By Joel Holt, GWCT communications officer
Branded as the festival of the great British countryside, the 59th Game Fair didn’t disappoint. Held in the stunning grounds of Hatfield House for the first time in its history, more than 116,000 people flocked through the gates and enjoyed the three-day show (July 28 to July 30).
As ever, visitors were able to enjoy the array of countryside pursuits on offer including gundog handling, clay shooting, archery, fishing, falconry and ferreting as well as exploring many eateries.
There were also hordes of stands, and among those was the GWCT. Unlike in recent years, it was on a slightly smaller scale but, nonetheless, had plenty to offer. We kick-started the weekend with our traditional press briefing on Friday morning.
From 8am, journalists representing the Shooting Times, Shooting Gazette, Newbury Weekly News, Country Life, The Field were in attendance, as well as Jerome Starkey, the countryside correspondent at The Times.
The journalists were given updates on four of our extremely conservation projects - grouse, woodcock, fisheries and curlew - by head of advisory Roger Draycott and director of communications Andrew Gilruth. Many of the reporters took to social media to tweet the key messages from the briefings.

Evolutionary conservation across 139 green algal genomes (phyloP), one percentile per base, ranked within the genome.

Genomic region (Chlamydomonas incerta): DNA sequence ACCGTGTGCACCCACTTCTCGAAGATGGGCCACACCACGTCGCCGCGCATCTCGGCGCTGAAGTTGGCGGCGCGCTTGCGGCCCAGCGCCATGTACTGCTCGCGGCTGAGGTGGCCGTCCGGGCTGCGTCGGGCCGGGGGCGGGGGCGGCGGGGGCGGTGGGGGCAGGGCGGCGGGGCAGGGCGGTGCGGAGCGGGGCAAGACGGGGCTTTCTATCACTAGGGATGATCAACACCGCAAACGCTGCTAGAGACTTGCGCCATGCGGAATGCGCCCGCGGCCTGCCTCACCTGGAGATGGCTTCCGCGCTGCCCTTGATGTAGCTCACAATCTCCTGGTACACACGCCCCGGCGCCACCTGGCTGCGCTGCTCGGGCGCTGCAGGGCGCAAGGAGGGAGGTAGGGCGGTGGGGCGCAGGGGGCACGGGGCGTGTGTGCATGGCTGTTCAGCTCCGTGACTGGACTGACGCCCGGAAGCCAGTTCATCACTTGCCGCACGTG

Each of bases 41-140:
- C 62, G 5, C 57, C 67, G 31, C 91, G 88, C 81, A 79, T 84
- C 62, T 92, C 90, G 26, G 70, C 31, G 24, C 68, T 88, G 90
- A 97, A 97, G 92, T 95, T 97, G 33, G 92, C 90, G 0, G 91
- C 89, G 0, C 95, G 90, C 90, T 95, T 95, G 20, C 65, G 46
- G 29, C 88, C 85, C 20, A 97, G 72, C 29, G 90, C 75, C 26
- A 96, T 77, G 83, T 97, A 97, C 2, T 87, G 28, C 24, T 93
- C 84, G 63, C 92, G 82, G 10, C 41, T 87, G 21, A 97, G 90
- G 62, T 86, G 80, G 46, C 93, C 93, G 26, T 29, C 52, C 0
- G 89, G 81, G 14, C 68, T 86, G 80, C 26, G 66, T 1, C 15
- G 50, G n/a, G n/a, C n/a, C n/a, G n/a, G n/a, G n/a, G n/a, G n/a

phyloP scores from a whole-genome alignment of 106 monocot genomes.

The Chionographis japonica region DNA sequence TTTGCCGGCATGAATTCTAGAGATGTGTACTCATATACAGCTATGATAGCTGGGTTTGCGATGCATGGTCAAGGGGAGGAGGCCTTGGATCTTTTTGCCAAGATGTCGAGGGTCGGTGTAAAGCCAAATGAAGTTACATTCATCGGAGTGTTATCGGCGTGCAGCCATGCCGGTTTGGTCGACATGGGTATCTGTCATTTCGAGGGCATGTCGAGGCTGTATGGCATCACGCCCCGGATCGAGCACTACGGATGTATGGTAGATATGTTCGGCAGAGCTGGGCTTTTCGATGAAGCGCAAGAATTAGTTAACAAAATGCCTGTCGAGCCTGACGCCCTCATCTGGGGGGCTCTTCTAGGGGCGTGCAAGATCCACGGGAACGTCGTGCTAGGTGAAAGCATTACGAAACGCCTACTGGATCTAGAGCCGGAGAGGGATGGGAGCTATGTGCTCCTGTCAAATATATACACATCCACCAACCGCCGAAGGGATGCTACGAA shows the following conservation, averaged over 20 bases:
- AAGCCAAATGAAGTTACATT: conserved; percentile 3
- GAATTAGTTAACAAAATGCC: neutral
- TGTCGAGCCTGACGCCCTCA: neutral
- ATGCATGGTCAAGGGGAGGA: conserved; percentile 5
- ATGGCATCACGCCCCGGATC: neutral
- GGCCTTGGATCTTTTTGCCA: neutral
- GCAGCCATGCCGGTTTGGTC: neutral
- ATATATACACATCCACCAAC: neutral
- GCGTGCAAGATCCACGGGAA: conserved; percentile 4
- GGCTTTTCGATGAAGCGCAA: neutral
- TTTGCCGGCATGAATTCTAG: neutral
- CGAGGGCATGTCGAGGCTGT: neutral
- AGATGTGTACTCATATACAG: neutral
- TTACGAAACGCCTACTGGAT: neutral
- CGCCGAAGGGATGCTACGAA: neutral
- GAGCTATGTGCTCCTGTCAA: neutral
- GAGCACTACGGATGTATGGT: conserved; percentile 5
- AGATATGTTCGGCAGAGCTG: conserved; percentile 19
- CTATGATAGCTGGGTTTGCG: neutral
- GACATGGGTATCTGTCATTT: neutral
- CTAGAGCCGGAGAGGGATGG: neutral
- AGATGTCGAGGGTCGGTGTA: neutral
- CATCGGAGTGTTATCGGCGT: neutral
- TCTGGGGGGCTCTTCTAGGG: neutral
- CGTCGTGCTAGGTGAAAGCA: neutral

Later that morning, chairman Ian Coghill played his part in a debate Should we repeal the Wildlife and Countryside Act alongside rural commentator Rob Yorke, head of nature policy at the RSPB Jeff Knott, BASC acting chief executive Christopher Graffius and Jerome Starkey, which attracted a bumper audience at the Carter Jonas Game Fair Theatre.
Following questions from the audience and from Charlie Jacoby, from FieldSports Channel TV, who chaired the debate, it was a unanimous decision that the Wildlife and Countryside Act shouldn’t be repealed.
Similarly, the What’s the BBC’s problem with FieldSports? Debate on Saturday attracted a large audience as on the panel was Countryside Alliance chief executive Tim Bonner, chairman of the Countryside Restoration Trust Robin Page, BBC rural champion Dimitri Houtart and Shooting Times editor Patrick Galbraith. And among the audience was Andrew Gilruth, who made full use of the question and answer session.
The fair’s popularity continued on the final day and the GWCT was delighted to welcome MP for Suffolk Coastal, Thérèse Coffey, to its stand where Roger Draycott told her about the work the Trust is involved in, including the different types of crops we use at the Allerton Project, which celebrated its 25th anniversary in June.
Overall, it was a huge success. Next year we’ll be heading to Ragley Hall in Warwickshire for the Game Fair’s diamond anniversary.
See you there.